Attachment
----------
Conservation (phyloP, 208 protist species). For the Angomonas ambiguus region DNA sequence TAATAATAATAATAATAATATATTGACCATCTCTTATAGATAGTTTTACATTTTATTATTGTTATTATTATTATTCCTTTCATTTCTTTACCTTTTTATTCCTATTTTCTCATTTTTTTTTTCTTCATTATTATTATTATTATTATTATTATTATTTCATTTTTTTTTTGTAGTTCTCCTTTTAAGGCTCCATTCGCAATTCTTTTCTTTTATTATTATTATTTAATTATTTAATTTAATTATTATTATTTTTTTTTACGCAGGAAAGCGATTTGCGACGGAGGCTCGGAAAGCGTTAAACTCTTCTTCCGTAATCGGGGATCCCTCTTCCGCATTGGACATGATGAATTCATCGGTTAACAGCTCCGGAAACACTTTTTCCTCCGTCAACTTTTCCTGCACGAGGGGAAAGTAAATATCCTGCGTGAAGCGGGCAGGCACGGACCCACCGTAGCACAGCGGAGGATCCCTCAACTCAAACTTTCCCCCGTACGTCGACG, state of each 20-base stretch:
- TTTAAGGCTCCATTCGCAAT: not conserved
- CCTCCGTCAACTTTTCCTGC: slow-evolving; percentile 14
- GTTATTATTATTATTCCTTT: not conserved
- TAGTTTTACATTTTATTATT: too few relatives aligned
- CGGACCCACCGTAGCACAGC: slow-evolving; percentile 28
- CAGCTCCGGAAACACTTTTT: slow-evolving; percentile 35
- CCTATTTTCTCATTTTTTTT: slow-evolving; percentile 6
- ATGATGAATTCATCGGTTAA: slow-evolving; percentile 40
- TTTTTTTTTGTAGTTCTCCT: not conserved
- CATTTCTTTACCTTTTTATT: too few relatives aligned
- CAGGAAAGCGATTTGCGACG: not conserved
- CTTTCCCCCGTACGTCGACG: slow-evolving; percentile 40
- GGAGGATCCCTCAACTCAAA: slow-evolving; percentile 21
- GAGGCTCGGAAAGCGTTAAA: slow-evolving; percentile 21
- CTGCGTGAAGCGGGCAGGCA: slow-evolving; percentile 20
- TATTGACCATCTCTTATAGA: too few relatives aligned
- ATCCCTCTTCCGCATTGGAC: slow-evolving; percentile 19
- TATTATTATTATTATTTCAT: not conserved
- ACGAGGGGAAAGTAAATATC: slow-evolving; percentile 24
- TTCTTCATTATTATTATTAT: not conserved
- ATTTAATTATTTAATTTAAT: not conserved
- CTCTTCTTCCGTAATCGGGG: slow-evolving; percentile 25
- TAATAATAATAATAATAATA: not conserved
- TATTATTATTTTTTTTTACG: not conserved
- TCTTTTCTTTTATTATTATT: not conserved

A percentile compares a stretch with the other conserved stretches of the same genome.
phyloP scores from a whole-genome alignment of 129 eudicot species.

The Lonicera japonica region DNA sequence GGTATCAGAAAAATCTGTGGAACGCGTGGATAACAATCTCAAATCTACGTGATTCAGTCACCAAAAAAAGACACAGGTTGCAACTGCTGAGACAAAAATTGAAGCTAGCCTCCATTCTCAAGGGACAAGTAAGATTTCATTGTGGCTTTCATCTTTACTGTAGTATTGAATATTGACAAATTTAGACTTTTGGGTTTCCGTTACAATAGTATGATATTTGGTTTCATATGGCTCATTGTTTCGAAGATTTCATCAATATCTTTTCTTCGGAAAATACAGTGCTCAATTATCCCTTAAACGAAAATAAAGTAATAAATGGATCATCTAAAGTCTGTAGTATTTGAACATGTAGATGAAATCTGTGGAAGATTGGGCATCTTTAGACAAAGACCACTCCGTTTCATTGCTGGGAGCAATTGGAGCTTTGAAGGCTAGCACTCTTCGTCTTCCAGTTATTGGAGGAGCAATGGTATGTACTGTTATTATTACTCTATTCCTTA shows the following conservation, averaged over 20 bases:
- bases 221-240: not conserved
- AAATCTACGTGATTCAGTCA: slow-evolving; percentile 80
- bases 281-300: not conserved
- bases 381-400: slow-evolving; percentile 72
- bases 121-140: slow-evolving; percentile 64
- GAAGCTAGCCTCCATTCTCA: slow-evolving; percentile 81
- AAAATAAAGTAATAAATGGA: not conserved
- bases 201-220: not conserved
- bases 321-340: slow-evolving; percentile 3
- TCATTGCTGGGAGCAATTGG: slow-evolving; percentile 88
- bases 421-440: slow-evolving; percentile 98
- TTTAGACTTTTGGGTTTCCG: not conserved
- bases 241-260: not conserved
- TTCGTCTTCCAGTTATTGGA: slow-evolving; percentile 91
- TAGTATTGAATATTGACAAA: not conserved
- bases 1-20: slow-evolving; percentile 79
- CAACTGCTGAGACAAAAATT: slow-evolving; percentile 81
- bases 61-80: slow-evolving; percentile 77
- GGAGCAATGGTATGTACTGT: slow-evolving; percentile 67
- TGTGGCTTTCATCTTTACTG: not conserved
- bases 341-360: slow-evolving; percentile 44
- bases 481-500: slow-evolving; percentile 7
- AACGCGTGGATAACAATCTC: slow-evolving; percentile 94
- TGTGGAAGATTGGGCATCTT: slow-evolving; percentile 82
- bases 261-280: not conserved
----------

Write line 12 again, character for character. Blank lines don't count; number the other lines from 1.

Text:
- CAGGAAAGCGATTTGCGACG: not conserved